Domain F: professional practice and leadership
Domain G: identifying high-risk people, promoting health and preventing ill health
Domain H: end-of-life care
Domain I: interagency and partnership working
What the competencies aim to do
Developing educational models to develop competencies
4 Outcomes for Patients – Managing Complex Care
The areas of competence and deliverables for patients/service users: leading complex care co-ordination
Identifying high-risk patients, promoting health and preventing ill health
Interagency and partnership working
5 Outcomes for Patients – Advanced Nursing Practice
Advanced clinical nursing practice
Proactively manage complex long-term conditions
Professional practice and leadership
Managing care at the end of life
6 Outcomes of Case Management for Social Care and Older People
Policy drivers for the care of older people
Health and social care integration
Cost of care for older people
What do people expect in old age and how will these services be commissioned?
What does case management offer to older people?
Integrated models of care
Impact of case management on older people
Outcomes for older people
7 Outcomes for Patients – Cancer Care and End-of-Life Care
Gold Standards Framework for Palliative Care
Integrated Cancer Care Programme
Preparing for the pilot programmes
Delivering the pilots
Case Management and ICCP
Case management competencies – what can/should patients expect?
The real need for competencies
Advanced care planning
Preferred place of care and delivering choice programmes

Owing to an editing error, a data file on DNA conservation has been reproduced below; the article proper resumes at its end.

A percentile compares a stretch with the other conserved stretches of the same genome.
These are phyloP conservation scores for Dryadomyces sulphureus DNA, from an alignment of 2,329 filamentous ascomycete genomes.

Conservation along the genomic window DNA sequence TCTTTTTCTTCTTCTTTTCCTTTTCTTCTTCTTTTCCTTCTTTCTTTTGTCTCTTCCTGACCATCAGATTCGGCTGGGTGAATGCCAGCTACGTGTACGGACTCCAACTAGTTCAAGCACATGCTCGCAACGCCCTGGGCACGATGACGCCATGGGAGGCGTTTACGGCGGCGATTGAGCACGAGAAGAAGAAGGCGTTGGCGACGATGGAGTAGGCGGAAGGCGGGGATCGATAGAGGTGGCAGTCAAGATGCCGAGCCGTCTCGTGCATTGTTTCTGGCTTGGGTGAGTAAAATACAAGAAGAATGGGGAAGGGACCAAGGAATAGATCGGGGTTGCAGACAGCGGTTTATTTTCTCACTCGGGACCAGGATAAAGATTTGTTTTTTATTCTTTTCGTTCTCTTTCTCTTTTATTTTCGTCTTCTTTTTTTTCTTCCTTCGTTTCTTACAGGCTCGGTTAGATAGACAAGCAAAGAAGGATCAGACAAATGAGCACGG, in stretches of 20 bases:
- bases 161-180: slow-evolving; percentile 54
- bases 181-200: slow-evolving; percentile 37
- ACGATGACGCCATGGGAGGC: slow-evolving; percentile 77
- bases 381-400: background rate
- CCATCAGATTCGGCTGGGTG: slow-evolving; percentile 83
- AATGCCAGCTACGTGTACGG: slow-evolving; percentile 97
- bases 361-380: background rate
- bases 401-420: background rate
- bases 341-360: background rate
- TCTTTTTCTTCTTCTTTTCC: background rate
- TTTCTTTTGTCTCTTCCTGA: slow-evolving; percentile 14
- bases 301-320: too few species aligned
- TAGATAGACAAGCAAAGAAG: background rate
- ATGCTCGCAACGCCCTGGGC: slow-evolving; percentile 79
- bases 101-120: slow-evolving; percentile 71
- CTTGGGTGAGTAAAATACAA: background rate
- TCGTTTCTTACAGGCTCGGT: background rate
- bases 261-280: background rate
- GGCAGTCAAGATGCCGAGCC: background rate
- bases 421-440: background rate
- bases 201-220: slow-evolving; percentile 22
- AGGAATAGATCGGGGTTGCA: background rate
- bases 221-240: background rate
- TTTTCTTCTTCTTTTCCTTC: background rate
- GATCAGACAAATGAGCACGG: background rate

8 Leadership and Advancing Practice
What is leadership?
What does leadership provide?
Leadership framework in the NHS
Skills in leadership
Political understanding and functioning
Setting targets and delivering outcomes
Empowerment and influencing
Levels of competence
Other leadership frameworks
What does good leadership do?
Impact on organisations
Leadership in case management
Leadership and change
Leadership is in every role
Advanced practice in long-term conditions
9 Self Care and Patient Outcomes
What is self-care?
Self-care and practitioners
Systems for self-care
Expert Patient Programme
Effectiveness of self-care programmes
Promoting self-care: staff role
Self-care: the evidence base
Using information and technology for self-care
How do we engage patients in self-care?
10 What Does this Mean for Patients?
What do patients/service users want from care?
Reported outcomes from management of long-term conditions
Modernisation to enable outcomes for users of services
Do patients really see improvement?
Understanding the patient/service user experience, how we find out?
Public Service Agreement targets
Other assessments of user/patient experiences
Allowing patients to tell their tale
Outcomes of care and patient experience
Experience in case management
Partnerships with patients: impact on experience
Quality for patients/service users
Impact of the provision of information on patients’/service users’ views and outcomes